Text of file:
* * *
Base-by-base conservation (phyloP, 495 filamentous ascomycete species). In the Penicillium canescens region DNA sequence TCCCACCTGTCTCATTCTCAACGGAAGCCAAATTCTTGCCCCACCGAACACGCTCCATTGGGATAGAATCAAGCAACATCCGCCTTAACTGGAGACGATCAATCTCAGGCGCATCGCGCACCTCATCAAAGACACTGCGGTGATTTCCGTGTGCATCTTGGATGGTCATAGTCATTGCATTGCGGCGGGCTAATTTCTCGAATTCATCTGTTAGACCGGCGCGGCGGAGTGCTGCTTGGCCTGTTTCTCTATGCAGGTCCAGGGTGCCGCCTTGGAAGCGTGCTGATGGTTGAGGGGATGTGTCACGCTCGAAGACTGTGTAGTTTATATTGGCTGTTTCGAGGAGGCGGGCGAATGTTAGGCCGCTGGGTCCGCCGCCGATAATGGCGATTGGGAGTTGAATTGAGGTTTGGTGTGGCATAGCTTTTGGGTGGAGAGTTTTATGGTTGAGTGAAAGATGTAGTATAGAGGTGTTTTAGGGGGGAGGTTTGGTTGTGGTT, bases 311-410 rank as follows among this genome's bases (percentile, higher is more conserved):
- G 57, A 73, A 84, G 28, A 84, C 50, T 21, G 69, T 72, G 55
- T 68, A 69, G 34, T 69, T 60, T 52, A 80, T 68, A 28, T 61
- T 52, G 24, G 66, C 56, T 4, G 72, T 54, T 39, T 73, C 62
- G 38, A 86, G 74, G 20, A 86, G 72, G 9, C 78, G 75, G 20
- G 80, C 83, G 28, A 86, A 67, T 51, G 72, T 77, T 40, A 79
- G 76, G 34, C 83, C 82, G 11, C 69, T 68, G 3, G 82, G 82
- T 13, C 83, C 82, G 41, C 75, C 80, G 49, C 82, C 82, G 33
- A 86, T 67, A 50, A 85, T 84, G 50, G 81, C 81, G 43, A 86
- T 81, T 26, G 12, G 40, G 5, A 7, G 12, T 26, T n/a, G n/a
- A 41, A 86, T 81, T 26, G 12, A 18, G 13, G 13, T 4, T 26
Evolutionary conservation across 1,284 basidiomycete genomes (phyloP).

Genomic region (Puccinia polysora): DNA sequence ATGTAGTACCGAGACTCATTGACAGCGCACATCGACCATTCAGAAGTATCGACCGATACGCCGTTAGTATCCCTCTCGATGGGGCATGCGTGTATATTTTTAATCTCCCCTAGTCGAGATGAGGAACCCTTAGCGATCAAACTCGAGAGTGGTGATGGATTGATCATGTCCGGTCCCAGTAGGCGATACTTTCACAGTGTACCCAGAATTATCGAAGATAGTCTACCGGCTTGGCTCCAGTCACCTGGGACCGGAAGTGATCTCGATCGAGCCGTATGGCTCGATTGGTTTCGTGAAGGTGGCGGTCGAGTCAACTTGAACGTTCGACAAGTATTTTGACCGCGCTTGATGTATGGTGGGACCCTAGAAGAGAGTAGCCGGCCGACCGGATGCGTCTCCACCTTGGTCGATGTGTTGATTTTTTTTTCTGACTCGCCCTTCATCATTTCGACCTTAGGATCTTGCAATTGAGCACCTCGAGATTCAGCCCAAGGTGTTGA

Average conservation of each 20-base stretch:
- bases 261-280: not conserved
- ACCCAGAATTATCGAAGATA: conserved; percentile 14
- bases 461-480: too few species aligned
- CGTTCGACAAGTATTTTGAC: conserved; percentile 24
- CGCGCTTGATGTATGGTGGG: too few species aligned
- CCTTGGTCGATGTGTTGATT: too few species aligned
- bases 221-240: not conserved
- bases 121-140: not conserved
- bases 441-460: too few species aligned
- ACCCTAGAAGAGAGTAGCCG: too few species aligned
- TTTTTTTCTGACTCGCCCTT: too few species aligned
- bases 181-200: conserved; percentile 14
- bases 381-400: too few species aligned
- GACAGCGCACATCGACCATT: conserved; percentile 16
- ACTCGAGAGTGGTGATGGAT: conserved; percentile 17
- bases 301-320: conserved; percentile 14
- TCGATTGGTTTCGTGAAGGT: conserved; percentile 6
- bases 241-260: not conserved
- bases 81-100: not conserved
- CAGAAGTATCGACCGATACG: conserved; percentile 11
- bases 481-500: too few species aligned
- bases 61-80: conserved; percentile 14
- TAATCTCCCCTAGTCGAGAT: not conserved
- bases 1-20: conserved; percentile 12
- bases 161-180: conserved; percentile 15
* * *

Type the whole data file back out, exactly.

Base-by-base conservation (phyloP, 495 filamentous ascomycete species). In the Penicillium canescens region DNA sequence TCCCACCTGTCTCATTCTCAACGGAAGCCAAATTCTTGCCCCACCGAACACGCTCCATTGGGATAGAATCAAGCAACATCCGCCTTAACTGGAGACGATCAATCTCAGGCGCATCGCGCACCTCATCAAAGACACTGCGGTGATTTCCGTGTGCATCTTGGATGGTCATAGTCATTGCATTGCGGCGGGCTAATTTCTCGAATTCATCTGTTAGACCGGCGCGGCGGAGTGCTGCTTGGCCTGTTTCTCTATGCAGGTCCAGGGTGCCGCCTTGGAAGCGTGCTGATGGTTGAGGGGATGTGTCACGCTCGAAGACTGTGTAGTTTATATTGGCTGTTTCGAGGAGGCGGGCGAATGTTAGGCCGCTGGGTCCGCCGCCGATAATGGCGATTGGGAGTTGAATTGAGGTTTGGTGTGGCATAGCTTTTGGGTGGAGAGTTTTATGGTTGAGTGAAAGATGTAGTATAGAGGTGTTTTAGGGGGGAGGTTTGGTTGTGGTT, bases 311-410 rank as follows among this genome's bases (percentile, higher is more conserved):
- G 57, A 73, A 84, G 28, A 84, C 50, T 21, G 69, T 72, G 55
- T 68, A 69, G 34, T 69, T 60, T 52, A 80, T 68, A 28, T 61
- T 52, G 24, G 66, C 56, T 4, G 72, T 54, T 39, T 73, C 62
- G 38, A 86, G 74, G 20, A 86, G 72, G 9, C 78, G 75, G 20
- G 80, C 83, G 28, A 86, A 67, T 51, G 72, T 77, T 40, A 79
- G 76, G 34, C 83, C 82, G 11, C 69, T 68, G 3, G 82, G 82
- T 13, C 83, C 82, G 41, C 75, C 80, G 49, C 82, C 82, G 33
- A 86, T 67, A 50, A 85, T 84, G 50, G 81, C 81, G 43, A 86
- T 81, T 26, G 12, G 40, G 5, A 7, G 12, T 26, T n/a, G n/a
- A 41, A 86, T 81, T 26, G 12, A 18, G 13, G 13, T 4, T 26
Evolutionary conservation across 1,284 basidiomycete genomes (phyloP).

Genomic region (Puccinia polysora): DNA sequence ATGTAGTACCGAGACTCATTGACAGCGCACATCGACCATTCAGAAGTATCGACCGATACGCCGTTAGTATCCCTCTCGATGGGGCATGCGTGTATATTTTTAATCTCCCCTAGTCGAGATGAGGAACCCTTAGCGATCAAACTCGAGAGTGGTGATGGATTGATCATGTCCGGTCCCAGTAGGCGATACTTTCACAGTGTACCCAGAATTATCGAAGATAGTCTACCGGCTTGGCTCCAGTCACCTGGGACCGGAAGTGATCTCGATCGAGCCGTATGGCTCGATTGGTTTCGTGAAGGTGGCGGTCGAGTCAACTTGAACGTTCGACAAGTATTTTGACCGCGCTTGATGTATGGTGGGACCCTAGAAGAGAGTAGCCGGCCGACCGGATGCGTCTCCACCTTGGTCGATGTGTTGATTTTTTTTTCTGACTCGCCCTTCATCATTTCGACCTTAGGATCTTGCAATTGAGCACCTCGAGATTCAGCCCAAGGTGTTGA

Average conservation of each 20-base stretch:
- bases 261-280: not conserved
- ACCCAGAATTATCGAAGATA: conserved; percentile 14
- bases 461-480: too few species aligned
- CGTTCGACAAGTATTTTGAC: conserved; percentile 24
- CGCGCTTGATGTATGGTGGG: too few species aligned
- CCTTGGTCGATGTGTTGATT: too few species aligned
- bases 221-240: not conserved
- bases 121-140: not conserved
- bases 441-460: too few species aligned
- ACCCTAGAAGAGAGTAGCCG: too few species aligned
- TTTTTTTCTGACTCGCCCTT: too few species aligned
- bases 181-200: conserved; percentile 14
- bases 381-400: too few species aligned
- GACAGCGCACATCGACCATT: conserved; percentile 16
- ACTCGAGAGTGGTGATGGAT: conserved; percentile 17
- bases 301-320: conserved; percentile 14
- TCGATTGGTTTCGTGAAGGT: conserved; percentile 6
- bases 241-260: not conserved
- bases 81-100: not conserved
- CAGAAGTATCGACCGATACG: conserved; percentile 11
- bases 481-500: too few species aligned
- bases 61-80: conserved; percentile 14
- TAATCTCCCCTAGTCGAGAT: not conserved
- bases 1-20: conserved; percentile 12
- bases 161-180: conserved; percentile 15